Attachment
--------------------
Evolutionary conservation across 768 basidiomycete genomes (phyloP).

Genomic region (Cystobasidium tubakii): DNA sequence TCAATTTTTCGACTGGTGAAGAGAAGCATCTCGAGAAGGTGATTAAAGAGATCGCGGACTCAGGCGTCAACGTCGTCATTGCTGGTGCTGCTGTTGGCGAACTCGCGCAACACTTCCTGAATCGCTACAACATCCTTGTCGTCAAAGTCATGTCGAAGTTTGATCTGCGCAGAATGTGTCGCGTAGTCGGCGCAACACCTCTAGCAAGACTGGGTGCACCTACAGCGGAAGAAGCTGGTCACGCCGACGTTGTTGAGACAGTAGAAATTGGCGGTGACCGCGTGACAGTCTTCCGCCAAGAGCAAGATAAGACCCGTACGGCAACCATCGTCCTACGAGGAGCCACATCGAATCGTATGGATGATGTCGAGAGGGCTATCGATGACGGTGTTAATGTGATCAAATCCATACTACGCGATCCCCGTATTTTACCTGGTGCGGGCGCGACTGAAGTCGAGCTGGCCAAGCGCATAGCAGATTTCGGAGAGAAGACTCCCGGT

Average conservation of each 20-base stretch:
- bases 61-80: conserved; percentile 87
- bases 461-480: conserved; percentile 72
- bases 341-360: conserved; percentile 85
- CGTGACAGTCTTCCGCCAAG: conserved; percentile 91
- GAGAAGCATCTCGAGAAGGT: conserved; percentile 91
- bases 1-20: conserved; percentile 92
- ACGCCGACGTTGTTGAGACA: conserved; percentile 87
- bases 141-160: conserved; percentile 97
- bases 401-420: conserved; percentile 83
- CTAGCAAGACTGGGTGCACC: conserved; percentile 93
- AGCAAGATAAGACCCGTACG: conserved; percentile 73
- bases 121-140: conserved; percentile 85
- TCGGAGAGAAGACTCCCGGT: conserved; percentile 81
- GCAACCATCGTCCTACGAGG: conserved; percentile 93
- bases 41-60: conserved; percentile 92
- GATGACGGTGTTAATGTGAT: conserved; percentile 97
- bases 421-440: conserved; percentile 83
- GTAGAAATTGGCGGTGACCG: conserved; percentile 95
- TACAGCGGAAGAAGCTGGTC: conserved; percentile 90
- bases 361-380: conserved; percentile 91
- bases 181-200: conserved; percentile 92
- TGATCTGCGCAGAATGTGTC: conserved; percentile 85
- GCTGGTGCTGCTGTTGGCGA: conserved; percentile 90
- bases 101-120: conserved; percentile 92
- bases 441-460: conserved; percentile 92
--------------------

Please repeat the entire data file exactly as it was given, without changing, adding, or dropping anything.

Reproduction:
Evolutionary conservation across 768 basidiomycete genomes (phyloP).

Genomic region (Cystobasidium tubakii): DNA sequence TCAATTTTTCGACTGGTGAAGAGAAGCATCTCGAGAAGGTGATTAAAGAGATCGCGGACTCAGGCGTCAACGTCGTCATTGCTGGTGCTGCTGTTGGCGAACTCGCGCAACACTTCCTGAATCGCTACAACATCCTTGTCGTCAAAGTCATGTCGAAGTTTGATCTGCGCAGAATGTGTCGCGTAGTCGGCGCAACACCTCTAGCAAGACTGGGTGCACCTACAGCGGAAGAAGCTGGTCACGCCGACGTTGTTGAGACAGTAGAAATTGGCGGTGACCGCGTGACAGTCTTCCGCCAAGAGCAAGATAAGACCCGTACGGCAACCATCGTCCTACGAGGAGCCACATCGAATCGTATGGATGATGTCGAGAGGGCTATCGATGACGGTGTTAATGTGATCAAATCCATACTACGCGATCCCCGTATTTTACCTGGTGCGGGCGCGACTGAAGTCGAGCTGGCCAAGCGCATAGCAGATTTCGGAGAGAAGACTCCCGGT

Average conservation of each 20-base stretch:
- bases 61-80: conserved; percentile 87
- bases 461-480: conserved; percentile 72
- bases 341-360: conserved; percentile 85
- CGTGACAGTCTTCCGCCAAG: conserved; percentile 91
- GAGAAGCATCTCGAGAAGGT: conserved; percentile 91
- bases 1-20: conserved; percentile 92
- ACGCCGACGTTGTTGAGACA: conserved; percentile 87
- bases 141-160: conserved; percentile 97
- bases 401-420: conserved; percentile 83
- CTAGCAAGACTGGGTGCACC: conserved; percentile 93
- AGCAAGATAAGACCCGTACG: conserved; percentile 73
- bases 121-140: conserved; percentile 85
- TCGGAGAGAAGACTCCCGGT: conserved; percentile 81
- GCAACCATCGTCCTACGAGG: conserved; percentile 93
- bases 41-60: conserved; percentile 92
- GATGACGGTGTTAATGTGAT: conserved; percentile 97
- bases 421-440: conserved; percentile 83
- GTAGAAATTGGCGGTGACCG: conserved; percentile 95
- TACAGCGGAAGAAGCTGGTC: conserved; percentile 90
- bases 361-380: conserved; percentile 91
- bases 181-200: conserved; percentile 92
- TGATCTGCGCAGAATGTGTC: conserved; percentile 85
- GCTGGTGCTGCTGTTGGCGA: conserved; percentile 90
- bases 101-120: conserved; percentile 92
- bases 441-460: conserved; percentile 92